January 21, 2014

Inductions are a critical phase of the overall recruitment process that should be given priority

Inductions are a phase of the recruitment process often forgotten about and yet it’s such an important part of the overall process. Here we discuss the benefits and how to go about it.

embeddingInductions are a phase of the recruitment process often forgotten about and yet it’s such an important part of the overall process. It’s a stage that more often than not doesn’t take priority as you move onto the next important task now you’ve employed somebody new.

Inductions play a critical role in making an employee feel welcome, valued and ultimately kickstarts their commitment to you and the business. Furthermore, it projects an important image for your company as a professional and slick operation that strives for the best at all touchpoints.

Some of the benefits of a good, solid induction programme are below, with more immediate benefits upfront, followed by longer term advantages.

Short term benefits:

·        The new employee is impressed and forms a positive perception of the business

·        The employee feels confident about his/her decision to join the organisation

·        Employee wants to match this level of professionalism

·        Enthusiasm, excitement and the beginnings of loyalty are felt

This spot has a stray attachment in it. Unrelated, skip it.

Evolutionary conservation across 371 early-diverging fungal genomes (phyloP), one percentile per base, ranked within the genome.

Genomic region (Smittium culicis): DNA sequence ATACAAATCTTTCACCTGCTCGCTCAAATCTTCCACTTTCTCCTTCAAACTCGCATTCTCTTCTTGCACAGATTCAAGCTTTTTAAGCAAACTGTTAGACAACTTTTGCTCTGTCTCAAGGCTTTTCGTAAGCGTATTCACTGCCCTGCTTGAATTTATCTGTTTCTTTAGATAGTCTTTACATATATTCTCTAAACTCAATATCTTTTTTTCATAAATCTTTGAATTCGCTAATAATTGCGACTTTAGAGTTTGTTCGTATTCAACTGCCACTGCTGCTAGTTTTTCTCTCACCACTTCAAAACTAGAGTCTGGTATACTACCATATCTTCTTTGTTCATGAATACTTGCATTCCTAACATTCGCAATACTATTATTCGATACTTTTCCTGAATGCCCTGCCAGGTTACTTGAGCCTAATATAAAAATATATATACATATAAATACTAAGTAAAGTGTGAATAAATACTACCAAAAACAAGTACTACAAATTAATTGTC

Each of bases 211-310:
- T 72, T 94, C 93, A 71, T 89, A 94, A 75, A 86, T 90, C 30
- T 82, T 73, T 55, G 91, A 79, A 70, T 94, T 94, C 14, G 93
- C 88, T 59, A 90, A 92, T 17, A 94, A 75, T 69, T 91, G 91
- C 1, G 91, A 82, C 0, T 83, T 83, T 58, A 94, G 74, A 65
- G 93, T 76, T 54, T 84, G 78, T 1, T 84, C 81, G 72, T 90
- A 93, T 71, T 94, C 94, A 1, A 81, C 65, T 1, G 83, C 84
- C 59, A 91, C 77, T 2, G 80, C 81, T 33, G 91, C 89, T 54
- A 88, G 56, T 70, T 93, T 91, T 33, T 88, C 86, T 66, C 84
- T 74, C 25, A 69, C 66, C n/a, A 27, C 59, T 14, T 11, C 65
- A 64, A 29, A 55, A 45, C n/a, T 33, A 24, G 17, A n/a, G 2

·        The employee hits the ground running and so can adapt to the job and environment more quickly and be productive sooner

Long term benefits:

·        Happy employees and great employee morale

·        High levels of professionalism in the organisation

·        Increased productivity overall

·        Lower turnover

·        Reduced recruitment costs due to lower turnover

·        Positive promotion of the organisation


Induction programmes are determined by the nature of the role but job descriptions, procedure manuals and administrative guidelines are pretty standard components.

The scope of inductions could cover:

·        Organisational objectives and mission

·        Competitive set

·        Terms of employment – job title, probationary period etc

·        Hours of work and leave provisions

·        Amenities

·        Tasks and responsibilities

·        Working conditions – dress code, phone use, social media policy etc

·        Pay and benefits

·        Organisational layout

·        Health and safety policies and procedures including first aid

·        Project/Client snapshots and history (if applicable)

·        Introductions to other staff

Go above and beyond just content

Making the induction as interactive and stimulating as possible serves to make a stronger and longer lasting impression on the new employee. Use a combination of printed material, videos, meetings, tours of the building and including one on one sessions with various relevant people in the organisation.

Appoint a buddy, who will be a source for any questions that crop up in the first few weeks, who accompanies the new employee to organisation meetings and generally helps the new employee to overcome the awkwardness of being the new person.

Ultimately, bottom line is make time for inductions to be put together and administered and make them fun, so your new employee feels welcome, excited about his/her new role and feels good about the organisation.

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